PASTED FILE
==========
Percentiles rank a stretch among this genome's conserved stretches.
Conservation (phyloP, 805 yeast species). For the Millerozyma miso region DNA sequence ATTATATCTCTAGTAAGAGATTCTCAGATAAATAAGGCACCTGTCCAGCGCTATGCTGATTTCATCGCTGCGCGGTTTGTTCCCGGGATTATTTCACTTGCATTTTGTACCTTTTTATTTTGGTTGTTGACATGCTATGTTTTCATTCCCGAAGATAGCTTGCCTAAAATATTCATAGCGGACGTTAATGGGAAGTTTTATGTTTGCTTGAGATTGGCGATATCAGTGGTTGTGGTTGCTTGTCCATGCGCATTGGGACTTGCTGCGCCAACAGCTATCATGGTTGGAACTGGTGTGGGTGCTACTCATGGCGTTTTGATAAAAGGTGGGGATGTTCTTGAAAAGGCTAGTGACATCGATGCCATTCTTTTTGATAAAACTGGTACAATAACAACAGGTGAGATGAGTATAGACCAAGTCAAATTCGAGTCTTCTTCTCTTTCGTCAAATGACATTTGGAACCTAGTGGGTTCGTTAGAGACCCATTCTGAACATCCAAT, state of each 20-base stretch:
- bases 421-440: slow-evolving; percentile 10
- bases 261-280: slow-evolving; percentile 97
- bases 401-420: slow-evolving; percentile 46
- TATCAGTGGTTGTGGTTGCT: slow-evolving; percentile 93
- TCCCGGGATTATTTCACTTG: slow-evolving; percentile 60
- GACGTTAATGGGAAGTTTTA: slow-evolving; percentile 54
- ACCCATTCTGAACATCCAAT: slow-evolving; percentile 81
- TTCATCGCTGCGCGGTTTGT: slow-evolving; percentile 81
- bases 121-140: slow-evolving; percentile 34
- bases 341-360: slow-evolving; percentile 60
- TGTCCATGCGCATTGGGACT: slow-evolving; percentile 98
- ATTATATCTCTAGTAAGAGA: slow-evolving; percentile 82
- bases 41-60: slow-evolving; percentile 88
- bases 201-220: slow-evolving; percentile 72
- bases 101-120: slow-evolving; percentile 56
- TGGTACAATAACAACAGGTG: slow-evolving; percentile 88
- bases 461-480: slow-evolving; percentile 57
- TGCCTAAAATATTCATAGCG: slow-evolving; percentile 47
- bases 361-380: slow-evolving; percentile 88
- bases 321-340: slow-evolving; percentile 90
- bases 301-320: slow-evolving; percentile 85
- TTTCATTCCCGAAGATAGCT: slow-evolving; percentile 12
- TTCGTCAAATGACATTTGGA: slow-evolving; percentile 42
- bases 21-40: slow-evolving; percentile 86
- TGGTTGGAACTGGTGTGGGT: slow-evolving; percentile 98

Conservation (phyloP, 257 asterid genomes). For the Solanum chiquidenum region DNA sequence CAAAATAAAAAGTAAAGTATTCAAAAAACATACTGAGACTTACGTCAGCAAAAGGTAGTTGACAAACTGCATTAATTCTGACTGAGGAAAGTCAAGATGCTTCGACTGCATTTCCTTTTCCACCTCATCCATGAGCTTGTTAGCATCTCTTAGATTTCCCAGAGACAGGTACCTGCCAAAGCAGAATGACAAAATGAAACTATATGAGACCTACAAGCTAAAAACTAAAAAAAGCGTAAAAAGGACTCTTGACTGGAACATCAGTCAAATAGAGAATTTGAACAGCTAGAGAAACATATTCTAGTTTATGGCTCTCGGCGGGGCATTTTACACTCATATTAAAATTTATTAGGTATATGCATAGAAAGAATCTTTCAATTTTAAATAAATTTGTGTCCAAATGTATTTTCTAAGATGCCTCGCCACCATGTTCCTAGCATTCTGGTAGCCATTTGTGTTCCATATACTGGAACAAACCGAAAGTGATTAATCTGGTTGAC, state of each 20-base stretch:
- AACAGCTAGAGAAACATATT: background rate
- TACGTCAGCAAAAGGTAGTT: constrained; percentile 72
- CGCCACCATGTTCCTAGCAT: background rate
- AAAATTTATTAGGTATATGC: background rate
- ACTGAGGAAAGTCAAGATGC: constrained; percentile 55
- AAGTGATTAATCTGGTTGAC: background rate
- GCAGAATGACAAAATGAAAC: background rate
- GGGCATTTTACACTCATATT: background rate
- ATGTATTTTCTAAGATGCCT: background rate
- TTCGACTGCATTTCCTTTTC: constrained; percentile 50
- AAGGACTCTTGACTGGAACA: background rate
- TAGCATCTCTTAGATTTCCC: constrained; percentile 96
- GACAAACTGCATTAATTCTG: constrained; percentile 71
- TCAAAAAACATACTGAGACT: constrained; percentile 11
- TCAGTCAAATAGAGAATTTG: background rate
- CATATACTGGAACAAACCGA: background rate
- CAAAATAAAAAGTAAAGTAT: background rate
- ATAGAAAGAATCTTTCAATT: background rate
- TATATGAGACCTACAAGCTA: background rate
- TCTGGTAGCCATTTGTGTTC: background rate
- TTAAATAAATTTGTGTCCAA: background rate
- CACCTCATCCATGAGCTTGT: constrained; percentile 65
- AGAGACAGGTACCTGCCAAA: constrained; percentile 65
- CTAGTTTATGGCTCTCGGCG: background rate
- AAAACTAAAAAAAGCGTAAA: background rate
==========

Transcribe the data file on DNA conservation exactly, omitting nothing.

Percentiles rank a stretch among this genome's conserved stretches.
Conservation (phyloP, 805 yeast species). For the Millerozyma miso region DNA sequence ATTATATCTCTAGTAAGAGATTCTCAGATAAATAAGGCACCTGTCCAGCGCTATGCTGATTTCATCGCTGCGCGGTTTGTTCCCGGGATTATTTCACTTGCATTTTGTACCTTTTTATTTTGGTTGTTGACATGCTATGTTTTCATTCCCGAAGATAGCTTGCCTAAAATATTCATAGCGGACGTTAATGGGAAGTTTTATGTTTGCTTGAGATTGGCGATATCAGTGGTTGTGGTTGCTTGTCCATGCGCATTGGGACTTGCTGCGCCAACAGCTATCATGGTTGGAACTGGTGTGGGTGCTACTCATGGCGTTTTGATAAAAGGTGGGGATGTTCTTGAAAAGGCTAGTGACATCGATGCCATTCTTTTTGATAAAACTGGTACAATAACAACAGGTGAGATGAGTATAGACCAAGTCAAATTCGAGTCTTCTTCTCTTTCGTCAAATGACATTTGGAACCTAGTGGGTTCGTTAGAGACCCATTCTGAACATCCAAT, state of each 20-base stretch:
- bases 421-440: slow-evolving; percentile 10
- bases 261-280: slow-evolving; percentile 97
- bases 401-420: slow-evolving; percentile 46
- TATCAGTGGTTGTGGTTGCT: slow-evolving; percentile 93
- TCCCGGGATTATTTCACTTG: slow-evolving; percentile 60
- GACGTTAATGGGAAGTTTTA: slow-evolving; percentile 54
- ACCCATTCTGAACATCCAAT: slow-evolving; percentile 81
- TTCATCGCTGCGCGGTTTGT: slow-evolving; percentile 81
- bases 121-140: slow-evolving; percentile 34
- bases 341-360: slow-evolving; percentile 60
- TGTCCATGCGCATTGGGACT: slow-evolving; percentile 98
- ATTATATCTCTAGTAAGAGA: slow-evolving; percentile 82
- bases 41-60: slow-evolving; percentile 88
- bases 201-220: slow-evolving; percentile 72
- bases 101-120: slow-evolving; percentile 56
- TGGTACAATAACAACAGGTG: slow-evolving; percentile 88
- bases 461-480: slow-evolving; percentile 57
- TGCCTAAAATATTCATAGCG: slow-evolving; percentile 47
- bases 361-380: slow-evolving; percentile 88
- bases 321-340: slow-evolving; percentile 90
- bases 301-320: slow-evolving; percentile 85
- TTTCATTCCCGAAGATAGCT: slow-evolving; percentile 12
- TTCGTCAAATGACATTTGGA: slow-evolving; percentile 42
- bases 21-40: slow-evolving; percentile 86
- TGGTTGGAACTGGTGTGGGT: slow-evolving; percentile 98

Conservation (phyloP, 257 asterid genomes). For the Solanum chiquidenum region DNA sequence CAAAATAAAAAGTAAAGTATTCAAAAAACATACTGAGACTTACGTCAGCAAAAGGTAGTTGACAAACTGCATTAATTCTGACTGAGGAAAGTCAAGATGCTTCGACTGCATTTCCTTTTCCACCTCATCCATGAGCTTGTTAGCATCTCTTAGATTTCCCAGAGACAGGTACCTGCCAAAGCAGAATGACAAAATGAAACTATATGAGACCTACAAGCTAAAAACTAAAAAAAGCGTAAAAAGGACTCTTGACTGGAACATCAGTCAAATAGAGAATTTGAACAGCTAGAGAAACATATTCTAGTTTATGGCTCTCGGCGGGGCATTTTACACTCATATTAAAATTTATTAGGTATATGCATAGAAAGAATCTTTCAATTTTAAATAAATTTGTGTCCAAATGTATTTTCTAAGATGCCTCGCCACCATGTTCCTAGCATTCTGGTAGCCATTTGTGTTCCATATACTGGAACAAACCGAAAGTGATTAATCTGGTTGAC, state of each 20-base stretch:
- AACAGCTAGAGAAACATATT: background rate
- TACGTCAGCAAAAGGTAGTT: constrained; percentile 72
- CGCCACCATGTTCCTAGCAT: background rate
- AAAATTTATTAGGTATATGC: background rate
- ACTGAGGAAAGTCAAGATGC: constrained; percentile 55
- AAGTGATTAATCTGGTTGAC: background rate
- GCAGAATGACAAAATGAAAC: background rate
- GGGCATTTTACACTCATATT: background rate
- ATGTATTTTCTAAGATGCCT: background rate
- TTCGACTGCATTTCCTTTTC: constrained; percentile 50
- AAGGACTCTTGACTGGAACA: background rate
- TAGCATCTCTTAGATTTCCC: constrained; percentile 96
- GACAAACTGCATTAATTCTG: constrained; percentile 71
- TCAAAAAACATACTGAGACT: constrained; percentile 11
- TCAGTCAAATAGAGAATTTG: background rate
- CATATACTGGAACAAACCGA: background rate
- CAAAATAAAAAGTAAAGTAT: background rate
- ATAGAAAGAATCTTTCAATT: background rate
- TATATGAGACCTACAAGCTA: background rate
- TCTGGTAGCCATTTGTGTTC: background rate
- TTAAATAAATTTGTGTCCAA: background rate
- CACCTCATCCATGAGCTTGT: constrained; percentile 65
- AGAGACAGGTACCTGCCAAA: constrained; percentile 65
- CTAGTTTATGGCTCTCGGCG: background rate
- AAAACTAAAAAAAGCGTAAA: background rate